The most important guideline for long-term opioid therapy, individualization of the dose without regard to its size, can be problematic in populations with histories of substance abuse. Although it may be appropriate to exercise caution in prescribing potentially abusable drugs to these populations, the decision to forego the principle of dose individualization without regard to absolute dose may increase the likelihood of undertreatment.[8,9] The unrelieved pain that results can, in turn, lead to the development of aberrant drug-related behaviors. Although these behaviors might be best understood as pseudoaddiction (ie, distress and drug-seeking behavior in patients with unrelieved cancer pain), their occurrence confirms clinicians fears and encourages even greater caution in prescribing.
Given the dual role of methadone as a treatment for opioid addiction and as an analgesic, clinicians who manage patients with substance-abuse histories must understand the pharmacology of this drug. The differences in the dosing of methadone for its two indications are striking.
Abstinence can be avoided and opioid craving reduced with a single daily dose. This is consistent with the long elimination half-life of this drug. Analgesic effects after a dose, however, are usually much briefer than would be expected, given the drugs half-life. Indeed, one double-blind study demonstrated that the duration of analgesia after a single dose of methadone is comparable to that after morphine(Drug information on morphine), an opioid with a short half-life. Although there are exceptions, most patients appear to require a minimum of four doses of methadone per day to achieve sustained analgesia.
Patients who are receiving methadone maintenance as a treatment for opioid addiction can be administered methadone as an analgesic outside of the guidelines of the addiction treatment program. This typically requires a substantial change in therapy, including dose escalation and multiple daily doses.
Although the management of such a change does not pose difficult problems from a pharmacologic perspective, it can create considerable stress for the patient and the clinicians involved in the treatment of the addiction disorder. Some patients express a lack of faith in the analgesic efficacy of methadone because the drug has been labeled as addiction therapy, rather than a pain therapy. Others wish to continue the morning dose for addiction, even if treatment during the rest of the day uses the same drug at an equivalent or higher dose. Some physicians who work at methadone clinics are willing to stay involved and prescribe opioids, including methadone, outside of the program, and others wish to relinquish care.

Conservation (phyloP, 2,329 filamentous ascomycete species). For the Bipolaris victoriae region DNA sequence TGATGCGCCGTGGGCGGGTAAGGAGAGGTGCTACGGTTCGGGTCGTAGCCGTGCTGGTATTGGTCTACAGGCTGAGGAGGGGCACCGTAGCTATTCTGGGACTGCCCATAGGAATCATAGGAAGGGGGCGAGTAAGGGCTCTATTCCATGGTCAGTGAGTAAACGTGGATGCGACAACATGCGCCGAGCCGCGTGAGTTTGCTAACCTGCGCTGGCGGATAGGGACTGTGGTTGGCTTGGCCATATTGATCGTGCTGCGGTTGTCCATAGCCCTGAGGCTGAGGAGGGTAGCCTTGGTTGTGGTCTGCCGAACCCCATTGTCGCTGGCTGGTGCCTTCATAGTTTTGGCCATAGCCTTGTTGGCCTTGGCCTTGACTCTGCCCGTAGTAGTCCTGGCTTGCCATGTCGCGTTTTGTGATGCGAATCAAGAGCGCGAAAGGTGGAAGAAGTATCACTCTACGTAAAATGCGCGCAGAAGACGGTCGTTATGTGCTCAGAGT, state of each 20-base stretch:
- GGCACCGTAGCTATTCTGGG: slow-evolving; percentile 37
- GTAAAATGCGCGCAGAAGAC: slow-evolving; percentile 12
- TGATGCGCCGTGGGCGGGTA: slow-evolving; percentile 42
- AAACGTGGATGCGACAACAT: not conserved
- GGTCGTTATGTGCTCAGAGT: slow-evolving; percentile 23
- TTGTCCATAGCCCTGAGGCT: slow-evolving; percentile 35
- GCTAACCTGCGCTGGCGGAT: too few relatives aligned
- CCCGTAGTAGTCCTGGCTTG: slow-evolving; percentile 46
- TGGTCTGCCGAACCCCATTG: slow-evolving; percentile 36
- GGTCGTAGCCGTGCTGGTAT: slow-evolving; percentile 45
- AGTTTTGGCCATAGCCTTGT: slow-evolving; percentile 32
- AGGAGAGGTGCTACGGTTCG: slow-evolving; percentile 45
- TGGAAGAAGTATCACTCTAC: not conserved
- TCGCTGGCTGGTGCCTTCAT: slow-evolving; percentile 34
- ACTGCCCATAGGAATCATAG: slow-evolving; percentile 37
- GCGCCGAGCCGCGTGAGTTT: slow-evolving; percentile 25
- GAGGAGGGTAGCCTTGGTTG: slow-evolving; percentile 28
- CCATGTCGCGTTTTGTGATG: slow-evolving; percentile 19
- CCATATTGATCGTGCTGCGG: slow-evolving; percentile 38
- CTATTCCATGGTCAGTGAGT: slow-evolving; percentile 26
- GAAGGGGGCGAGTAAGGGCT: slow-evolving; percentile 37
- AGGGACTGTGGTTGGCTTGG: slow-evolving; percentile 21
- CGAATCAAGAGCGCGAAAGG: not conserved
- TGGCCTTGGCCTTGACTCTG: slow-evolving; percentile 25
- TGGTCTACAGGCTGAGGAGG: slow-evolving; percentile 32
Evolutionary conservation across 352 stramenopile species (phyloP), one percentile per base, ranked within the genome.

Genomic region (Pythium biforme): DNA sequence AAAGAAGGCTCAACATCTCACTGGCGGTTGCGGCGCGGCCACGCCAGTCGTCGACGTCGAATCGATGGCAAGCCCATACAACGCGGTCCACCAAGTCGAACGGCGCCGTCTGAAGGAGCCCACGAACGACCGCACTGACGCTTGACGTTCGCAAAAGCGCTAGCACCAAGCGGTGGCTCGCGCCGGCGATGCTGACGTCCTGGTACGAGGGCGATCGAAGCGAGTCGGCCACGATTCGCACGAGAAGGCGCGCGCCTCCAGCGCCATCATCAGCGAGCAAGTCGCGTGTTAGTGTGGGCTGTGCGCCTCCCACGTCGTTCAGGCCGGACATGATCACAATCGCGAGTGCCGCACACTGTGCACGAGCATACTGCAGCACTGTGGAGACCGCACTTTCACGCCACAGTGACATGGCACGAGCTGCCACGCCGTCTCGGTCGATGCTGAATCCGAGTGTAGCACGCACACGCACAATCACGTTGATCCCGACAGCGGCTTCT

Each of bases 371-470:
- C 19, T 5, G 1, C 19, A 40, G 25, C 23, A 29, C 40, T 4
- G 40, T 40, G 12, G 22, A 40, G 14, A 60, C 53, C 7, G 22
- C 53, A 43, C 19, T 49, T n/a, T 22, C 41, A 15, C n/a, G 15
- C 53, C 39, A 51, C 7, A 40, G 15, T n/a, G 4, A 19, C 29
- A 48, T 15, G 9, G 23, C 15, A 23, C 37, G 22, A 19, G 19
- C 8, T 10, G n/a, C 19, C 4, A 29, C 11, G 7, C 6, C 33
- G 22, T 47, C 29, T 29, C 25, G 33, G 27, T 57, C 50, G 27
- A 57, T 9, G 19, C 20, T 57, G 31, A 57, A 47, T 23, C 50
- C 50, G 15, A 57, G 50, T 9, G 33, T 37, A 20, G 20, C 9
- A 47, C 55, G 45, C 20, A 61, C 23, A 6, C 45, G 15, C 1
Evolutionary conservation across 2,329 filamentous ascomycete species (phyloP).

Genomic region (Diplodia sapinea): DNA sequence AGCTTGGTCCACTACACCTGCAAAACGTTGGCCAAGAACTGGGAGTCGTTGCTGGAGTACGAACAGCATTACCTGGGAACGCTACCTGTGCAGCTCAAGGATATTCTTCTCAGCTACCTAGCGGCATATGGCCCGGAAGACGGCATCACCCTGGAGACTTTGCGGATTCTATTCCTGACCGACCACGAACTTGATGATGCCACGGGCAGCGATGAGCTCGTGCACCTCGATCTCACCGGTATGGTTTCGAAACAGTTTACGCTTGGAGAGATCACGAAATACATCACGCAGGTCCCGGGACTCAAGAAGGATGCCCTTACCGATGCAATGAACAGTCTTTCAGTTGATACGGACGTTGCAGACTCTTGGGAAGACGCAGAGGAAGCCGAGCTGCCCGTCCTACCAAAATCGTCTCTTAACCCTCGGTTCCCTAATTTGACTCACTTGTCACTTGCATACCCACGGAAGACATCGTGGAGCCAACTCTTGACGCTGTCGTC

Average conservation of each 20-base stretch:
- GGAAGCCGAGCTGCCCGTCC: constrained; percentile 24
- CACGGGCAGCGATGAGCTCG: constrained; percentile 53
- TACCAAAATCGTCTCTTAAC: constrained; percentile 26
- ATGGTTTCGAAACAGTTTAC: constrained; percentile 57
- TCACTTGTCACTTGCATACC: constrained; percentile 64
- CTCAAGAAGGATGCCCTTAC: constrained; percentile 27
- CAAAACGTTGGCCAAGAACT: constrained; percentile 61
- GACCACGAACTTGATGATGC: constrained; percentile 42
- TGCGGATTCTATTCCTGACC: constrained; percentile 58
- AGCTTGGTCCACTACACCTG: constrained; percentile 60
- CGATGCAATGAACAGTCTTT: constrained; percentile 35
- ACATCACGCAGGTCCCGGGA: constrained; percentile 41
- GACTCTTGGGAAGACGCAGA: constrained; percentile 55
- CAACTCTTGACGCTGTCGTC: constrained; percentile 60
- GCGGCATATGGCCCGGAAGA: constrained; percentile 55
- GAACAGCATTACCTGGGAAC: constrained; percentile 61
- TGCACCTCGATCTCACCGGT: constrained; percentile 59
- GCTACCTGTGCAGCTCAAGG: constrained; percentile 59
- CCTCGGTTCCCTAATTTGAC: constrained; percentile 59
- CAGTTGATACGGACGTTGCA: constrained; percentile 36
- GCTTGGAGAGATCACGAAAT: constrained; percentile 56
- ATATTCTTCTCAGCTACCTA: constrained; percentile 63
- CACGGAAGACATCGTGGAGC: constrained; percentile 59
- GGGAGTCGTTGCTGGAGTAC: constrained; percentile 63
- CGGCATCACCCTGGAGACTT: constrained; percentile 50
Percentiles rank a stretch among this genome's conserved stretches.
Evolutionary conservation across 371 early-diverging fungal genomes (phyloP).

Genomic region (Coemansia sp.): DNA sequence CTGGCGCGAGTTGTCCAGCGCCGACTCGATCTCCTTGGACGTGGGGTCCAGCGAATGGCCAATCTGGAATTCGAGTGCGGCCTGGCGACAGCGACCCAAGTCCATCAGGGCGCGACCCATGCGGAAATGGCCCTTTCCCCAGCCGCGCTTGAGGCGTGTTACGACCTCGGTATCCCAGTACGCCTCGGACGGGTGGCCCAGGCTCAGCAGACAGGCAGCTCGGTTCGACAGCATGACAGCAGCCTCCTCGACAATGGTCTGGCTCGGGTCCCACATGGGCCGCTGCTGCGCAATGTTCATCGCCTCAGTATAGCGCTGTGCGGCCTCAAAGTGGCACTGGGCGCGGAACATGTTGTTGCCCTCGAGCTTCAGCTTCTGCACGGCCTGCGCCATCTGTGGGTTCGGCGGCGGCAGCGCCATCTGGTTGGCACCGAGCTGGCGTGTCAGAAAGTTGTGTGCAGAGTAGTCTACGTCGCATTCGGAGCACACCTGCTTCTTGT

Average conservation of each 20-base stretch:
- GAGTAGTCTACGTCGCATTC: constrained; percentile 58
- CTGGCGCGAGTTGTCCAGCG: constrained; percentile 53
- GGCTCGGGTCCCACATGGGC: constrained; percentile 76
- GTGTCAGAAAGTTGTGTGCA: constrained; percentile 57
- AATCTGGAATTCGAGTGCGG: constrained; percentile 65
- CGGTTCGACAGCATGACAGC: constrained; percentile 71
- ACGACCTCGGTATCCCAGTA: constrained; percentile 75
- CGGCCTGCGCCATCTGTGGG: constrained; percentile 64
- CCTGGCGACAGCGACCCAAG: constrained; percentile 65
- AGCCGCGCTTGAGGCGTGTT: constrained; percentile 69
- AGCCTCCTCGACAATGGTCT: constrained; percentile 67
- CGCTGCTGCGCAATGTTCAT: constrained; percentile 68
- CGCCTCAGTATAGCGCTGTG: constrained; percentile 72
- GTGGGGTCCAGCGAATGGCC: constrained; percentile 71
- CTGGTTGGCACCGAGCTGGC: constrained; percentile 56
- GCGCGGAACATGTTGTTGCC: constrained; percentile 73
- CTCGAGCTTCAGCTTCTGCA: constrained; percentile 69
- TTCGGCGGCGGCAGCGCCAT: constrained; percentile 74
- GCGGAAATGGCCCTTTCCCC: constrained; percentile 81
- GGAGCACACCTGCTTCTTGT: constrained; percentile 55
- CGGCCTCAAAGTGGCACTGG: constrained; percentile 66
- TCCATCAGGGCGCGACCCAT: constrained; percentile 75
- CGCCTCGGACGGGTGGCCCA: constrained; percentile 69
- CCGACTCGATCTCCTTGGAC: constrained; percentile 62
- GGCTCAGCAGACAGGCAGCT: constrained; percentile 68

Select Drugs and Administration Routes for the Symptom and SettingAs discussed previously, there is little reason to believe that the common clinical lore about the differences in addiction liability between short-acting and long-acting drugs or among different routes of administration are relevant to the management of palliative therapies in populations without substance abuse. In the population of known substance abusers, however, it may be prudent to consider these observations.
There is no disadvantage to the use of a long-acting preparation, and it is possible on theoretical grounds that the rapid onset and decline of effects associated with short-acting drugs could contribute to the development of aberrant drug-related behaviors. Accordingly, it is appropriate during opioid therapy to rely, if possible, on the use of long-acting drugs, such as oral methadone, oral controlled-release or sustained-release opioid formulations, and transdermal formulations.
Recognize Specific Drug Abuse BehaviorsAll patients who are prescribed potentially abusable drugs must be monitored over time for the development of aberrant drug-related behaviors. The need for this monitoring is especially strong in patients who have a remote or current history of substance abuse, including alcohol abuse. If there is a high level of concern about such behaviors, monitoring may require relatively frequent visits and regular assessment of significant others who can provide observations about patients drug use.
To facilitate the early recognition of aberrant drug-related behaviors in patients who have been actively abusing drugs in the recent past, regular screening of urine for illicit or licit but unprescribed drugs may be appropriate. The patient should be informed about this approach, which should be explained as a method of monitoring that can be reassuring to the clinician and provide a foundation for aggressive symptom-oriented treatments. Presented in this way, it is a technique that enhances rather than threatens the therapeutic alliance with the patient. Patients who protest excessively may be unwilling or unable to enter a collaborative relationship in which the clinician can be confident of responsible drug-taking by the patient. Without such confidence, the clinician is unlikely to respond to the patients unrelieved symptoms with aggressive therapies.
Utilize Nondrug Approaches as AppropriateA variety of nondrug interventions may be useful in helping patients cope with the cancer treatment. These include educational interventions designed to assist patients in communicating with the staff about pain and negotiating the complexities of the medical system, as well as numerous cognitive techniques that enhance relaxation and aid in coping. Nondrug interventions may be helpful adjunctive therapies but should not be seen as substitutes for drugs targeted to pain, depression, anxiety, or other physical or psychological symptoms.